O's Can't Make a Move, On or Off the Field

Orioles second baseman Brian Roberts lands on top of White Sox' Aaron Rowand after forcing him out and completing a fourth-inning double play.
Orioles second baseman Brian Roberts lands on top of White Sox' Aaron Rowand after forcing him out and completing a fourth-inning double play. (By Chris Gardner -- Associated Press)

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By Jorge Arangure Jr.
Washington Post Staff Writer
Monday, August 1, 2005

BALTIMORE, July 31 -- They are in limbo now, a team not in contention but not buried quite yet in the standings either. On the day of the trading deadline, the Baltimore Orioles, 9-4 losers against the Chicago White Sox on Sunday night, did not make a transaction. The one move they tried to make, however, may have spoken loudly about what they thought of their chances of making it to the postseason.

According to two baseball sources, the Orioles had serious discussions with at least two teams about trading all-star closer B. J. Ryan. He will be a free agent next year and will be in position to get a hefty raise.

In return, the Orioles -- eight games behind the first-place Boston Red Sox in the American League East and seven games back of the wild-card leading Oakland Athletics -- asked for a package of prospects.

"The [teams] turned them down because [the Orioles couldn't decide] who the great prospects were that they wanted," one source said.

That resulted in a slow trade-deadline day in Baltimore's executive offices.

"There was very little energy there," a source close to the Orioles said.

Losers of 13 of the past 15 games, Baltimore did not try to significantly improve the team, which was outclassed on national television on Sunday by the White Sox. Eli Marrero, a journeyman utility outfielder, and Eric Byrnes, a moderate upgrade in the outfield, were the only players acquired in trades during the season.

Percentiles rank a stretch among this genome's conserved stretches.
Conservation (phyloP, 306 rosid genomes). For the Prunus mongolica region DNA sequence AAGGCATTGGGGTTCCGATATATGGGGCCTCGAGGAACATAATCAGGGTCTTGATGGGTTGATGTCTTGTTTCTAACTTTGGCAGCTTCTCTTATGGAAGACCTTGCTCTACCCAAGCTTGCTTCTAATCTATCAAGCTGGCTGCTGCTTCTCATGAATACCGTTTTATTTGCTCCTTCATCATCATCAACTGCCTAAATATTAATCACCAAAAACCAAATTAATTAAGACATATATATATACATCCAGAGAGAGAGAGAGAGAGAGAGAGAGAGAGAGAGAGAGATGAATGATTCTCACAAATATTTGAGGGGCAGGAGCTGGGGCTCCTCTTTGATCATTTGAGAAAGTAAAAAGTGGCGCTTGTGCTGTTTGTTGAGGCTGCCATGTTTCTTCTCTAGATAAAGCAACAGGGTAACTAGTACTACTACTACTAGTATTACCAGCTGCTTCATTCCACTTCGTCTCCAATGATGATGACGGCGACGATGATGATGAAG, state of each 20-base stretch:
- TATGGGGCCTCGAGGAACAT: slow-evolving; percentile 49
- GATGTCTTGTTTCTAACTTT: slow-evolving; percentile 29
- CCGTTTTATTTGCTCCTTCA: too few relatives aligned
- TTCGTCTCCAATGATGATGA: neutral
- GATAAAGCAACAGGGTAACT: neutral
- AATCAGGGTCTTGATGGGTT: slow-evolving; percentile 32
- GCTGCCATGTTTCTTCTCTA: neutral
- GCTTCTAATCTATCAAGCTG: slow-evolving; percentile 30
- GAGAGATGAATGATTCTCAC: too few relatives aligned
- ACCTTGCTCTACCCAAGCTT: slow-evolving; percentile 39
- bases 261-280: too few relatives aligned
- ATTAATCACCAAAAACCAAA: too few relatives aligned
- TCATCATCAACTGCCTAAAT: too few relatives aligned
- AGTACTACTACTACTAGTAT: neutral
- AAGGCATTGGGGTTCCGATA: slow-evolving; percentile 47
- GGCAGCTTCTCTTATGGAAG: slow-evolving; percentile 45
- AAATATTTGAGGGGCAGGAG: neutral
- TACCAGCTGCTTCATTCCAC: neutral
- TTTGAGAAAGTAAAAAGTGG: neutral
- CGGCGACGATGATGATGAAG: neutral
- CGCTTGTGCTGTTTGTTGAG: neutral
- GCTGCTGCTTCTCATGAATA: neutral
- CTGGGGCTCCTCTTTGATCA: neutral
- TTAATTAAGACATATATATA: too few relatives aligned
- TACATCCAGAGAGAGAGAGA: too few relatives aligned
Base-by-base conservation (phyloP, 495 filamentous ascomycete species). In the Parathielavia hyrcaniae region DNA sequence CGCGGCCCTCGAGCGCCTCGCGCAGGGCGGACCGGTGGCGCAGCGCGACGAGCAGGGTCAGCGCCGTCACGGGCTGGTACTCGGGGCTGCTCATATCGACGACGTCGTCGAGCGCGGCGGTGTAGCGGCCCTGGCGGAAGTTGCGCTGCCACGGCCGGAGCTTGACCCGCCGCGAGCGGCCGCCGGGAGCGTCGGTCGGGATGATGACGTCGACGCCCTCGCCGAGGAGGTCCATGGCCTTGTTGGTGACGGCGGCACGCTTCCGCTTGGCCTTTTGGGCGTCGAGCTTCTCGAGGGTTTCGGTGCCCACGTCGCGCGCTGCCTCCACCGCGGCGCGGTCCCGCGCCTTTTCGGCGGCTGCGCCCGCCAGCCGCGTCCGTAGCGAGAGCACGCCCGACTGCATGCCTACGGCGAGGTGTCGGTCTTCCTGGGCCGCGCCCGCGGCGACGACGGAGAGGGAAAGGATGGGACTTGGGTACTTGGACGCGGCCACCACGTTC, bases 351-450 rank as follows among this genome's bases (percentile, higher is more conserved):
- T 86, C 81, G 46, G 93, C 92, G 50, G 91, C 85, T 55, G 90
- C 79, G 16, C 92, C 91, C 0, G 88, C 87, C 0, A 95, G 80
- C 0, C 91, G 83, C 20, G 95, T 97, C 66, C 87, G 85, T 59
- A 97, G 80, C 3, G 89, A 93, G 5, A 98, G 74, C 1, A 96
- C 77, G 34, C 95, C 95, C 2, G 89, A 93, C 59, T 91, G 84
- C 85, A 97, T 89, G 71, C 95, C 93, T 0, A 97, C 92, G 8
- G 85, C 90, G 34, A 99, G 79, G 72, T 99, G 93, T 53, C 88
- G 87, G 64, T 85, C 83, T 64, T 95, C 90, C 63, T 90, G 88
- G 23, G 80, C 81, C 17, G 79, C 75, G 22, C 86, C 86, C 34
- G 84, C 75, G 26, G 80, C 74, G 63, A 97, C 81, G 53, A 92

"I got the sense in talking to general managers, they explored things, like we did, but things just didn't get done," Jim Beattie, the Orioles' executive vice president, said. "It didn't really go down to the wire for us. We had a few ideas that we floated around and we didn't get the reception that we [looked] for either."

With Jorge Julio and Chris Ray in the bullpen, the Orioles thought they could lose Ryan, who will likely command top dollar on the free agent market next season. Ryan, 29, should get a contract similar to the three-year, $21 million deal signed by former Oriole Armando Benitez this offseason.

"I could see that as a good estimate," an American League executive said. "Ordinarily, I would say that is a bit high, but I think teams will be out there with some available money and a pretty average free agent class. As a result, I think good players will attract a good amount of interest."

It would not be surprising to see Ryan land with either the Red Sox or New York Yankees, two rich teams with bullpen needs. One baseball source said the Orioles couldn't seem to make up their minds on what they wanted for Ryan.

"Sometimes, if you ask for too much, you aren't going to make the deal," the source said. "That's why they haven't done anything for three years."

It is a precarious time for the Orioles. One baseball source said that it appears to be a hectic time in the organization as Manager Lee Mazzilli, Beattie and Vice President of Baseball Operations Mike Flanagan are all in the last year of their contracts. None is assured of returning next season. The source close to the team didn't disagree that the uncertain situation has had an affect on the front office's performance.

"That's how we're all acting," said the Orioles source.

But the source argued the possible Ryan trade did not mean the Orioles were giving up on the season. Instead they believed Ray or Julio could assume the closer's duties. But Ray is only 23 and has pitched 20 2/3 innings in the majors and Baltimore had thought so little of Julio they demoted him from the closer's role in spring training.

"That particular move doesn't have to do with giving up on next year," the Orioles source said. "That had to have been a win-win on both sides. We weren't trying to rip anybody off. We wanted equal value."

Baltimore was quickly disposed of by the White Sox on Sunday. Chicago scored eight runs against starter Rodrigo Lopez in just 1 1/3 innings. Baltimore will now likely have to look to the minors for pitching help. Eric DuBose, who was pulled prior to his start on Saturday for Class AA Bowie, might be an option. Perhaps on this night, the Orioles made it clear they are no longer contenders.


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